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Herrion's life, fun-loving nature celebrated at his funeral
Published August 28, 2005
FORT WORTH, Texas - The high school band danced for three blocks, twisting and stepping in a processional that sounded more like a parade.
The song was called Fun - exactly what Thomas Herrion would have wanted at his funeral.
Two horses pulled Herrion's casket behind the band until reaching the brick church with the high steeple.
About 1,000 people gathered there Saturday to say farewell and reflect on the affable 49ers offensive lineman, who collapsed and died last weekend in Denver after a preseason game.
Former teammates, coaches and NFL officials filled the center pews in front of the pulpit, where red and gold flowers rested on Herrion's casket. On either side were pictures and helmets belonging to the 23-year-old, who was fondly remembered in a service that elicited almost as many laughs as tears.
"Without any reservation, he played football for the right reasons," said Urban Meyer, who coached Herrion at Utah before leaving for the Gators. "He played for three reasons: He played for his mother, his family and his teammates, and I want you to know that."
About 30 players, coaches and personnel from the 49ers attended the service. Among them were rookie quarterback Alex Smith, who played with Herrion at Utah, coach Mike Nolan and most of the offensive line.
Herrion's mother, Janice, sobbed in the front rows with other family members as Herrion's casket was carried from the carriage and into the sanctuary. Her son's jerseys hung from the second-floor balcony in the spacious and ornate Travis Avenue Baptist Church, a setting much larger than the small churches where Herrion served as a deacon and played drums while growing up in Fort Worth.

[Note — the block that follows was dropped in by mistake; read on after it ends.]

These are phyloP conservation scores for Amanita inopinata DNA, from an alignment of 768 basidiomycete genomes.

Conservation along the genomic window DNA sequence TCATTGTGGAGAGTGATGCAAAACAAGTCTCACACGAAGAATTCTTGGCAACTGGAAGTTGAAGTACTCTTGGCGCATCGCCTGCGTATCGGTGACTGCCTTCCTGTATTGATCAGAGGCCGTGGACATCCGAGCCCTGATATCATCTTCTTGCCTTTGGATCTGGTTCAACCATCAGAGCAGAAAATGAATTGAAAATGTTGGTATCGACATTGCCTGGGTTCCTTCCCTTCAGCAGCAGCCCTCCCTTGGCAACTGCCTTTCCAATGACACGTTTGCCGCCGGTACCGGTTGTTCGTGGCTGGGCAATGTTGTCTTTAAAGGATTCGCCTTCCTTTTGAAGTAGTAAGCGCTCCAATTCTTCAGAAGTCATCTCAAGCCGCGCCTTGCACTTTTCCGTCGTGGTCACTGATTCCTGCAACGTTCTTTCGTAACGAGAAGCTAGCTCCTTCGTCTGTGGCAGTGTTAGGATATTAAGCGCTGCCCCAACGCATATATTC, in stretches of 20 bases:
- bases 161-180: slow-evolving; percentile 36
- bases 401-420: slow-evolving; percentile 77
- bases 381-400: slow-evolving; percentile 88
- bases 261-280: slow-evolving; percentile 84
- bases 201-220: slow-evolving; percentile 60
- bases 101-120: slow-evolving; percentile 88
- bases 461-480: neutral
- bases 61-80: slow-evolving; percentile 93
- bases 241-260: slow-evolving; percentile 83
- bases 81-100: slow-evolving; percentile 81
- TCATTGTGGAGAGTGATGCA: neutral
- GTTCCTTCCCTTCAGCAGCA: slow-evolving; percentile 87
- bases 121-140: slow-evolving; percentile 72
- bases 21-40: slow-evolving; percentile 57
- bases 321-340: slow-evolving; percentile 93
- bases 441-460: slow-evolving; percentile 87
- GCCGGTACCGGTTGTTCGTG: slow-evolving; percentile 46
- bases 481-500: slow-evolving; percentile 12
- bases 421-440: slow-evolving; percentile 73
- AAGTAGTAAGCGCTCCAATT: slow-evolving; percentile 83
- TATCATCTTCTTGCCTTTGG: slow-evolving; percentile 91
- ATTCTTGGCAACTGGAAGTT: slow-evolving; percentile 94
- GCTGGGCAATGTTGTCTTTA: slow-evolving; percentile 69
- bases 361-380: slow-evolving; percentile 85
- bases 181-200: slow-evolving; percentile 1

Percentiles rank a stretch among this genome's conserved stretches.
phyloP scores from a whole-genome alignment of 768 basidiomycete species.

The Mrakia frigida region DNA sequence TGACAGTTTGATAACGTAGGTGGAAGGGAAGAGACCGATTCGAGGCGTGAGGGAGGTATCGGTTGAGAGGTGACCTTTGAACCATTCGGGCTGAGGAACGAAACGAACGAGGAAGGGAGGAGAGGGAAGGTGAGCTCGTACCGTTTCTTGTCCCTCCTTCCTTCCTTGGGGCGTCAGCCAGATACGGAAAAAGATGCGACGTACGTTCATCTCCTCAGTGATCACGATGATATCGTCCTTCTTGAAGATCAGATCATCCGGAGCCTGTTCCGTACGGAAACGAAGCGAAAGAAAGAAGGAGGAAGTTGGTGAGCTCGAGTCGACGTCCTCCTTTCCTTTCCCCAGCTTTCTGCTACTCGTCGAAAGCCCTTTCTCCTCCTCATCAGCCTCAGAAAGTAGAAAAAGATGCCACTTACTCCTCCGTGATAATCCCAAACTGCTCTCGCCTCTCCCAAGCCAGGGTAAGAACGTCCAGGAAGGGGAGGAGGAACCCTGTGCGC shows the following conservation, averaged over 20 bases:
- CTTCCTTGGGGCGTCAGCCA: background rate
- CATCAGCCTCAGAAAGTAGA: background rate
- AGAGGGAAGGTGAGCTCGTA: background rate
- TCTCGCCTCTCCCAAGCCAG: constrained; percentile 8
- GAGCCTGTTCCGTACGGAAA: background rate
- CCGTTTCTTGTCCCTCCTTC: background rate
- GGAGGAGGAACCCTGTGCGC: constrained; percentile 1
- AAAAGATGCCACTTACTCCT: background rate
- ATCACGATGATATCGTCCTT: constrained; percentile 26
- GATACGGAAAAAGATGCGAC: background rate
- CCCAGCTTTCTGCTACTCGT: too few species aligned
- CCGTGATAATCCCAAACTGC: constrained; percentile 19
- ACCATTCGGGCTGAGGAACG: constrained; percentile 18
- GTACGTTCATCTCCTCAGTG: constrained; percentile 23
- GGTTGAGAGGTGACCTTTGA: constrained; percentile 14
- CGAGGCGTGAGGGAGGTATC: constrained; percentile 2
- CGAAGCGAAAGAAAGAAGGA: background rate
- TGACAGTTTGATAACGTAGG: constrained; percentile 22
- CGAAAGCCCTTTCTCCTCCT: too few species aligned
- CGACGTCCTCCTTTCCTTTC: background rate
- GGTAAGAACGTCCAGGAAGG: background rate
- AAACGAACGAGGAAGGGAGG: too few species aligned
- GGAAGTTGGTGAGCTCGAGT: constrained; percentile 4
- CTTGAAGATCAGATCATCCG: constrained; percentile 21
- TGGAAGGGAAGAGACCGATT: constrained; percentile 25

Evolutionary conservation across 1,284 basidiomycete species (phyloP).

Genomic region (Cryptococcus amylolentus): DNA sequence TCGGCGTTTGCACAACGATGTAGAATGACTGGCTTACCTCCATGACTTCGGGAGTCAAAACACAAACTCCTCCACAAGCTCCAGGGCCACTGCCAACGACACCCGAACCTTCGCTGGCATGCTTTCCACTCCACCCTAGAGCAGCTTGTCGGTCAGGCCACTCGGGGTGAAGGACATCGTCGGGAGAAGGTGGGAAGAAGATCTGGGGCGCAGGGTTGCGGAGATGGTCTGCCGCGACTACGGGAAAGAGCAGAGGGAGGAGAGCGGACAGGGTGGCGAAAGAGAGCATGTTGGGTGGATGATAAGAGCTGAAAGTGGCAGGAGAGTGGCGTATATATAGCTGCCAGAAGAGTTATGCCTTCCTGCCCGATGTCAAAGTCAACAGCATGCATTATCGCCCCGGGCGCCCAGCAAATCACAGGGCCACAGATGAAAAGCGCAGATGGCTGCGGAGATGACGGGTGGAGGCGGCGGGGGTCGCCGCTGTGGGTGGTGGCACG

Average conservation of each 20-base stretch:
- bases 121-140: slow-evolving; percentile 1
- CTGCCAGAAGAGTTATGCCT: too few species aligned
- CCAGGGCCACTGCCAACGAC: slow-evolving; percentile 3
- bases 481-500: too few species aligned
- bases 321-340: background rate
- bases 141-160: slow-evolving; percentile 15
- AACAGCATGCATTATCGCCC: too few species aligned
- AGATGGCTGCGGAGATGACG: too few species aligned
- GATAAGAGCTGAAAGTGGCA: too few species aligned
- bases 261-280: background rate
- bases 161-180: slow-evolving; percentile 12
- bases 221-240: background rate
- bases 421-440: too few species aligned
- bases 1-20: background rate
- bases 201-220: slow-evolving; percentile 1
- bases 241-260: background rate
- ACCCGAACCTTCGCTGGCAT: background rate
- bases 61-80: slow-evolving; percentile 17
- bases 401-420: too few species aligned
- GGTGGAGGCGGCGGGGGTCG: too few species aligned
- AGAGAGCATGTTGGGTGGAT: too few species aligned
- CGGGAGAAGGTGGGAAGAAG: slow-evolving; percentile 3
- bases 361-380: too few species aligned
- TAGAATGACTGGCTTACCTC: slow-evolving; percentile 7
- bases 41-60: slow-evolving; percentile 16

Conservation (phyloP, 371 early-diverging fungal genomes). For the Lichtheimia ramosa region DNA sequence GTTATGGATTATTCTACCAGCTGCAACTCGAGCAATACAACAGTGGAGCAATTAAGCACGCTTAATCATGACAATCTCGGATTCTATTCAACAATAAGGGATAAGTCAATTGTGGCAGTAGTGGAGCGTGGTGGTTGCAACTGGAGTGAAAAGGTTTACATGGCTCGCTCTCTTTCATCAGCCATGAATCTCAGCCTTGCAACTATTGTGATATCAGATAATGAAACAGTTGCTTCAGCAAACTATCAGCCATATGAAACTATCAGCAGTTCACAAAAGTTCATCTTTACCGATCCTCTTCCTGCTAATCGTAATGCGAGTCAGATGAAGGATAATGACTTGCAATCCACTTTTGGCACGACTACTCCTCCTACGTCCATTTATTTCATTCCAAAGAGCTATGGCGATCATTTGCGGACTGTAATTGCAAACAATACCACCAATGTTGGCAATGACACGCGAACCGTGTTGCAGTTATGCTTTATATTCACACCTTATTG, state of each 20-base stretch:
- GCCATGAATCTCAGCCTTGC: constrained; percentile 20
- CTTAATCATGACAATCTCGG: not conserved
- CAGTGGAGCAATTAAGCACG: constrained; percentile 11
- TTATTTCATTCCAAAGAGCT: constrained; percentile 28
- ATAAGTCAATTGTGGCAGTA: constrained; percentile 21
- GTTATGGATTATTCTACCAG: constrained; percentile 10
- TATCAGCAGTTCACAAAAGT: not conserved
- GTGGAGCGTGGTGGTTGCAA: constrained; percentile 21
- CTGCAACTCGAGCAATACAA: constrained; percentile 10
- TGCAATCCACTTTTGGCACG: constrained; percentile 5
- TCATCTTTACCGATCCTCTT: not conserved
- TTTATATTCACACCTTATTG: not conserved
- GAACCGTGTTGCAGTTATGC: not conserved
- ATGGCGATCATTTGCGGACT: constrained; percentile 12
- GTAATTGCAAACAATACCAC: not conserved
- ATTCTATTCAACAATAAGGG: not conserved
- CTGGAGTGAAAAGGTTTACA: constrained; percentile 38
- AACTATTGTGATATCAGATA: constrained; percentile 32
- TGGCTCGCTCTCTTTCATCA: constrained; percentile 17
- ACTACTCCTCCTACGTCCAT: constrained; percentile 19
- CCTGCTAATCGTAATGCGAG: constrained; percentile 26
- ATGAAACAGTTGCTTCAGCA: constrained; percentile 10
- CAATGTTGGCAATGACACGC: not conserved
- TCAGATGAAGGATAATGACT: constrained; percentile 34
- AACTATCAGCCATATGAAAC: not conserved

"It's obvious by the different levels of people who came out that Thomas sowed his seeds everywhere he went," said NFL senior football operations manager Merton Hanks, who also played for the 49ers and, like Herrion, is from north Texas. "And the people around him were the beneficiaries of that."
Members of the 49ers arrived in white limousines about an hour before the service. Those who attended were coming off Friday night's 16-13 preseason overtime win at home against Tennessee.
After the service the 49ers stood single-file outside the church as Herrion's casket rolled past them and was placed in a hearse. Herrion was to be buried in Mansfield, a suburb about 20 miles southeast of Fort Worth.
"He really brought a lot of joy to people," said 49ers guard Paul Zukauskas, whose locker was next to Herrion's.
Several players from Polytechnic High School - which retired Herrion's No. 76 jersey before its season opener Friday - wore their school jerseys while seated near the front. Tangelon Nichols, one of Herrion's friends from Polytechnic, prodded laughs after recounting memories of Herrion working at a fast-food restaurant, the "raggedy red Buick" he drove in high school and how his graduation gown tightly clung to his beefy body.
"He was an indelible personality who left an impression on all who knew him," said Rick Babcock, who coached Herrion at Polytechnic. "No one could remain despondent if Thomas had anything to say about it."
JETS: Veteran punter Micah Knorr was cut and the job was given to Australian Ben Graham. Knorr did little to distinguish himself in camp: In three preseason games he had seven punts for an average 41.4 yards, and it was clear the 6-foot-5 Graham had the stronger leg. The Jets also cut running back DeCori Birmingham, tackles Ethan Brooks and Henry Tellis, receivers Eddie Jackson and Carl Kearney, and cornerback Art Thomas.